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Suggestions Wanted Please

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July 21, 2002 7:03:07 PM

A couple months ago, I decided to build my first PC. Unfortunately, I had did not have the time to do so until now. I now have a new configuration as opposed to what I had a couple of months ago. I would appreciate any input and suggestions. Thank you.

Components – 95% of all components will be purchased from newegg.com

Case – Lian Li PC-75 w/front USB connectors – $254.00

Case fans – 2X Panaflo 80mm@2950RPM, 30.0dB-A – $12.00 ea.

??? PSU – Antec True480 w/Blue LED – $95.00 ??? Too much power?

CPU – AMD XP 2200+ – $211.00

CPU thermal paste – Artic Silver III – $11.00 (6g.)

??? CPU shim – Thermaltake – $5.00 ??? NECESSARY???

HSF – Thermaltake Volcano 7+ – $42.00

??? Motherboard – Soyo Dragon Ultra (KT333) – $170.00 OR
Epox 8K3A+ w/RAID – $120.00 ???

Memory – Corsair XMS PC2700 512MB DDR RAM – $216.00

??? Hard Drive – 120GB WD “Special Edition” – $175.00 OR
2X 80GB WD “Special Edition” RAID Security Array – $224.00 ???

DVD-ROM – Pioneer 106s – $46.00

CD-RW – Lite On 48x12x48 – $93.00 OR

Video Card – Asus V8460 Ultra Deluxe GeForce4 Ti-4600 – $380.00

??? Sound Card – SB Audigy – $166.00 OR
Hercules GTXP 6.1 – $ 109.00 ???

Modem - USR 56K V.92 - $68.00

NIC – 3COM PCI 10/100 3C905CX-TXNM – $35.00

??? OS – Windows XP Home Edition – $90.00 OR
Windows XP Professional Edition – $189.000 ???

Price - approximately $2000 I would like to get the price down a little. What should I consider downgrading?

1. Is it necessary to use a CPU shim?
2. Soyo Dragon Ultra or Epox 8K3A+?
3. Should I get a 120GB WD SE or 2X 80 WD SE in RAID Security Array?
4. Audigy or GTXP? I have read some threads on this but have not had the chance to hear them for myself. Will Audigy conflict with my KT333 mobo?
5. WinXP Home or Pro? Are there any significant differences?

Sorry for all of the questions. It is my first build and I want to cover all of the bases. Thanks.

More about : suggestions wanted

July 21, 2002 10:35:10 PM

I think that your case is huge, you are probably overdoing that one, it has like 8 bays and you're only going to be using 2 or 3 of them.

Your processor, well, if you really need the extra couple of hundred megahertz, or you just absolutely have to be on top of everything, sure go with that one. But, I believe the best deal on processors at newegg in the AMD section is the 1.4ghz(xp1600).

According to an AMD processor manual I read, thermal paste should not be used on a production machine because it gets crusty or something :p . Check www.amd.com's athlon processor guide section for more details.

Everything I buy I get from newegg, except for a couple of things:

RAM - cheapest and best quality ram is always at www.crucial.com free 2nd day shipping as well
Monitor - way too expensive to ship

I am personally afraid of Lite-on cd burners, as I have had horrible luck with them, and they are on the no name brand side of burners. I would stick with a more well known brand such as plextor or yamaha or tdk.

As for everything else, can't go wrong with a geforce card, and I doubt you'll notice a difference between sound cards. I think you left out your speakers, keyboard, mouse, and monitor in this listing -- probably a good thing to get those at your local compusa or bestbuy anyways =).
July 22, 2002 8:19:27 PM

I agree with jroes, that case is for servers. You probably won't have more than 2 hard drives, a CD-ROM, and a floppy, right? Try the <A HREF="http://www.newegg.com/app/ViewProduct.asp?submit=manufa..." target="_new">PC-60U</A>. It is essentially a mid tower case with front mounted USB ports and adjustable fans. If you get this case you don't need to buy additional case fans. Actually it will be pointless because it already comes with 4! They are generally very quiet fans, especially the front and top fans, but the exhaust is a bit louder.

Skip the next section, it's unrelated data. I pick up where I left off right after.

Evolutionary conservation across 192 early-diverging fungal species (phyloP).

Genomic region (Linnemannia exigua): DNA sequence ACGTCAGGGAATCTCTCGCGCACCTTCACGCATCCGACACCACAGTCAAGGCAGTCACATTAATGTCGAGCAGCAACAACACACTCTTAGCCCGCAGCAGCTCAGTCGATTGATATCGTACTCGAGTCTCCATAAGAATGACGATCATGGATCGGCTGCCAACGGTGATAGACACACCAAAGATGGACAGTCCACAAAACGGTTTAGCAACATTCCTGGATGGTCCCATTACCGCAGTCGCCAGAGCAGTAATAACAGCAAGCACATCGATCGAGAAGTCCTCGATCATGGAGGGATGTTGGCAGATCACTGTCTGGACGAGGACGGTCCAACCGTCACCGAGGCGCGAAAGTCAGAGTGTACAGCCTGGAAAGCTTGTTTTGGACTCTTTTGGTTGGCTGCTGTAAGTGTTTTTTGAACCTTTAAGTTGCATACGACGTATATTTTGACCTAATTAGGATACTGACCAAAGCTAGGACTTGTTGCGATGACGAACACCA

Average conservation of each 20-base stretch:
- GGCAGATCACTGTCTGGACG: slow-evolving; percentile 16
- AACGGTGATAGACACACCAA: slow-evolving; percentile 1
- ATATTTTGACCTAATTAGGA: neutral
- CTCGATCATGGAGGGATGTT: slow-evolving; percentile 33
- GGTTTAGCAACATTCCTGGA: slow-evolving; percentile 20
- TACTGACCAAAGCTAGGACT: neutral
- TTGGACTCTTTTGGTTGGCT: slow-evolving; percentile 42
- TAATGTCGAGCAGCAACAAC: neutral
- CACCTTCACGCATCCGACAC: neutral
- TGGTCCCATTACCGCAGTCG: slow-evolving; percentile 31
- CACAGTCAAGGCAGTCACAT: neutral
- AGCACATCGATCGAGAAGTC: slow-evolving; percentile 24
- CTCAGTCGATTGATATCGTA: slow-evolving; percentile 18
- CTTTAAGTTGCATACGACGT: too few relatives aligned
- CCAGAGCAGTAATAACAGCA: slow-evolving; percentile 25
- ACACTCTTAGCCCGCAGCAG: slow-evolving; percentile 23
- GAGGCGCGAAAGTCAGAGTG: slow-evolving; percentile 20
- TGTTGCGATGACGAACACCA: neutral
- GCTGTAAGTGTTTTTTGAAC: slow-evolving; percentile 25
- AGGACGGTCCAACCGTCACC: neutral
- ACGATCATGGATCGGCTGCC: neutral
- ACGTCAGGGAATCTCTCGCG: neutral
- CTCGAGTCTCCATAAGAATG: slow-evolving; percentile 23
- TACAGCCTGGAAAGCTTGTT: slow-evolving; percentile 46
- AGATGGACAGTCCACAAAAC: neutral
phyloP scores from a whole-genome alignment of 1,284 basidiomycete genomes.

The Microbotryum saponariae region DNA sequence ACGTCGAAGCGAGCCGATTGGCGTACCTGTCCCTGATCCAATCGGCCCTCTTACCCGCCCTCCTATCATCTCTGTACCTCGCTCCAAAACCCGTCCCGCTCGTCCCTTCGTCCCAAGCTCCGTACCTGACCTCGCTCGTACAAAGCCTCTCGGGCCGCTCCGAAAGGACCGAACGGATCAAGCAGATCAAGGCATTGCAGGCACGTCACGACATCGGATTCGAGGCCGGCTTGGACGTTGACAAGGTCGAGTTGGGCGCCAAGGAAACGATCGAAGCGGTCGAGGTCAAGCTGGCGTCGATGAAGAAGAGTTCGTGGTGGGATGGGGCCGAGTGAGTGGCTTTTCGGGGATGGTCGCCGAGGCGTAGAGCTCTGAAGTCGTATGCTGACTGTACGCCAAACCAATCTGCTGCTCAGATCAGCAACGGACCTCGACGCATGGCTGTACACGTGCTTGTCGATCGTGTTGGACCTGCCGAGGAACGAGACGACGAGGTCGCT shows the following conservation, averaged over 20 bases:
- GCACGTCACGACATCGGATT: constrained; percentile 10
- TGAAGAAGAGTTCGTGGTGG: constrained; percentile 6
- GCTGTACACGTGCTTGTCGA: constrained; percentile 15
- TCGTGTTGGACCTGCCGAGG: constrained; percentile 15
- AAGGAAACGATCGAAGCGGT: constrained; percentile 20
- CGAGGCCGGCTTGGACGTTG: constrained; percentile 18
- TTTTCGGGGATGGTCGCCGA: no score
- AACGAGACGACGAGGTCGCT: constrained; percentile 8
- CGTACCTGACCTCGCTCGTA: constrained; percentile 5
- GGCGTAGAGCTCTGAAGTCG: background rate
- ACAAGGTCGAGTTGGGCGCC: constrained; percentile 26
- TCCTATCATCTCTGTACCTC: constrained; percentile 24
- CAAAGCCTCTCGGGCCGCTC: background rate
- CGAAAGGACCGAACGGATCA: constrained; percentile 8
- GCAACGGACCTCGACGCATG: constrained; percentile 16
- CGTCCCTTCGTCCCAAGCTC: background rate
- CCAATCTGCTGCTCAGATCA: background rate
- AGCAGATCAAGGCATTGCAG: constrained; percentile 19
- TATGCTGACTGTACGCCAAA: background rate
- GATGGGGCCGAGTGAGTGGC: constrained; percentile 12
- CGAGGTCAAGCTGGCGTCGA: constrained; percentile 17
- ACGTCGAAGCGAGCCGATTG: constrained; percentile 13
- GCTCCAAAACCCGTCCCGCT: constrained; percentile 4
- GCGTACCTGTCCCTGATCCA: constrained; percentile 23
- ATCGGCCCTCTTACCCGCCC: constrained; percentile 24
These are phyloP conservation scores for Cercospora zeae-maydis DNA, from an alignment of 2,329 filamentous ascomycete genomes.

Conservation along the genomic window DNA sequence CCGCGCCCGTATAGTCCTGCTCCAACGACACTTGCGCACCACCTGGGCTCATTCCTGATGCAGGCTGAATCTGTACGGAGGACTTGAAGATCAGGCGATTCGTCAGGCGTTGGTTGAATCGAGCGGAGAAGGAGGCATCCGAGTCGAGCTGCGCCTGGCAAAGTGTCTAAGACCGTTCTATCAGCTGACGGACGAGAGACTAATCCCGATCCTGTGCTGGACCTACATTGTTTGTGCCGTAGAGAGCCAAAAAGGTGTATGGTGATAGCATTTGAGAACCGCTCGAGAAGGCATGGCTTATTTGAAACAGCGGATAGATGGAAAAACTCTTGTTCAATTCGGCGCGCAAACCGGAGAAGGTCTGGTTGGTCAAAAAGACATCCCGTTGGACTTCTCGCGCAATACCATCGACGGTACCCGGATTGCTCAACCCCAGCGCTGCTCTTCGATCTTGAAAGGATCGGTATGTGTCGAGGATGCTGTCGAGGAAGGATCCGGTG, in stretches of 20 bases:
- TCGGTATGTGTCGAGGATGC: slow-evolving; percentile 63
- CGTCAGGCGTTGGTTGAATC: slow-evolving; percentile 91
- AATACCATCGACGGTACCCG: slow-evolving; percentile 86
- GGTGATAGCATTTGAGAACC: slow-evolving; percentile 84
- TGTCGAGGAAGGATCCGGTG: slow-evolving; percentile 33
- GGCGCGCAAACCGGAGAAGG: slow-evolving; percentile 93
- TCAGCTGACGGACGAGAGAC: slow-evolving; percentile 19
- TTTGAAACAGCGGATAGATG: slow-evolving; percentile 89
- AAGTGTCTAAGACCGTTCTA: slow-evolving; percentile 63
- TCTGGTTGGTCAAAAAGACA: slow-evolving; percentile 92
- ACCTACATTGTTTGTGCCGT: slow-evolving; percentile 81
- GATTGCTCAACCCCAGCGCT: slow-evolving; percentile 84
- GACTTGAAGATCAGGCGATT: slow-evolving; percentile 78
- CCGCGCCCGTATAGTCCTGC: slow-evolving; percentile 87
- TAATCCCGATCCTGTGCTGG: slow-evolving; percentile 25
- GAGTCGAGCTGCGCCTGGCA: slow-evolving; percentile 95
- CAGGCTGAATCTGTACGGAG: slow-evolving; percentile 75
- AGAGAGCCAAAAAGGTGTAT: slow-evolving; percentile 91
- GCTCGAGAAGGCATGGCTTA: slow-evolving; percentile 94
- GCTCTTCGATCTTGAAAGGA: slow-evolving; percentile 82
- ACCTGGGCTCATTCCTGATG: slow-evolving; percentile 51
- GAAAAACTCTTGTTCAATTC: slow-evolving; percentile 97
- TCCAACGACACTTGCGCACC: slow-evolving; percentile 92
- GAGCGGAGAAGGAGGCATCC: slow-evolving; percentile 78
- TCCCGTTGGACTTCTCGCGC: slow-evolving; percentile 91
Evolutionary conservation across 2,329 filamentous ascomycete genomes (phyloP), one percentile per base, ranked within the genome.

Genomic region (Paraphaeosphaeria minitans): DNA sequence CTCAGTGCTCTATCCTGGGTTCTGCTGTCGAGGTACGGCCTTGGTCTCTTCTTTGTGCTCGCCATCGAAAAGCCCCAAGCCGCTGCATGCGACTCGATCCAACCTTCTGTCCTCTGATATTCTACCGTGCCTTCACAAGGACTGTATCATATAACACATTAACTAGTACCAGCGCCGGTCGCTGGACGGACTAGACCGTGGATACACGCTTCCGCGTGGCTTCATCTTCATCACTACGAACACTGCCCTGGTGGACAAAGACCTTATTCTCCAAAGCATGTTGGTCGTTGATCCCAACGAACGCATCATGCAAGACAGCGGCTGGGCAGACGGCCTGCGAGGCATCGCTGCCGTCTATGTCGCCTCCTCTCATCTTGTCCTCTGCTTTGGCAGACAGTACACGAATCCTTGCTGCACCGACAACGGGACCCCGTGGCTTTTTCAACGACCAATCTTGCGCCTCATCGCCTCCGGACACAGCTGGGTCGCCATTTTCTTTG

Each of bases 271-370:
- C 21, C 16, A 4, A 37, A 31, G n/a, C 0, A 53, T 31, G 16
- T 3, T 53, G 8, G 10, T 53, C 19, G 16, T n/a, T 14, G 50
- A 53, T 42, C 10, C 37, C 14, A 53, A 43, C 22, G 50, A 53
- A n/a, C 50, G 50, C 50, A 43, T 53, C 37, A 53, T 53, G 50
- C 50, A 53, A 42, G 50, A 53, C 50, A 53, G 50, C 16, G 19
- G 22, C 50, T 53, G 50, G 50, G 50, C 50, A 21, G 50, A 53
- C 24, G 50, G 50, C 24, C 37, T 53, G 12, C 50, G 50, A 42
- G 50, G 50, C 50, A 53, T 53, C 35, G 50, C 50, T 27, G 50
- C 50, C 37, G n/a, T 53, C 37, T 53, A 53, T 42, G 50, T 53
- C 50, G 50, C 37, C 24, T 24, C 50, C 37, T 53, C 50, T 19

If you do decide to get a case that doesn't already come with fans and need to buy them separately, keep in mind Panaflos are pretty loud as case fans actually. Their noise level increases because they vibrate a lot in the case, so you really want a lot quieter fans to compensate for added noise from vibration. Try PC Power and Cooling's <A HREF="http://www.pcpowercooling.com/products/alarmandaccesori..." target="_new">Silencer Fans</A> or get the original Papst, known to be very quiet. It should provide adequate flow.

Actually due to the limited availability of processors later on, it's advisable not to go too low. If you think, "oh my mainboard supports faster processors so I'll buy a slow one now and upgrade later," it probably won't work. I would go with <A HREF="http://www.newegg.com/app/ViewProduct.asp?submit=manufa..." target="_new">an Athlon XP 2000+</A> for $135. You save a lot of money and it's barely more than 100mhz slower, translating to less than an 8% clock speed increase from 2000+ to 2200+, while you pay 56% more for the 2200+ compared to the 2000+. 56% more for 8% isn't a good deal, in my opinion. Save that money for something else and reward yourself later on for saving that money!

As long as you don't transport your computer, there's no need for a shim as it will only raise your temps by around 2C or so. Some people are more careful though, and they may get one even if they don't transport their computers. Not a bad decision but still I like to keep my processor a bit cooler.

I like the Volcano 7+. Just make sure you mount it correctly with the "step" in the right place or else it will not have proper contact. Surprisingly, many people have run into this problem. They forget to match the heatsink up to the processor. Just fit it like a lego brick and you'll be fine. Be careful though, as it is easy to screw up.

"Motherboard – Soyo Dragon Ultra (KT333) – $170.00 OR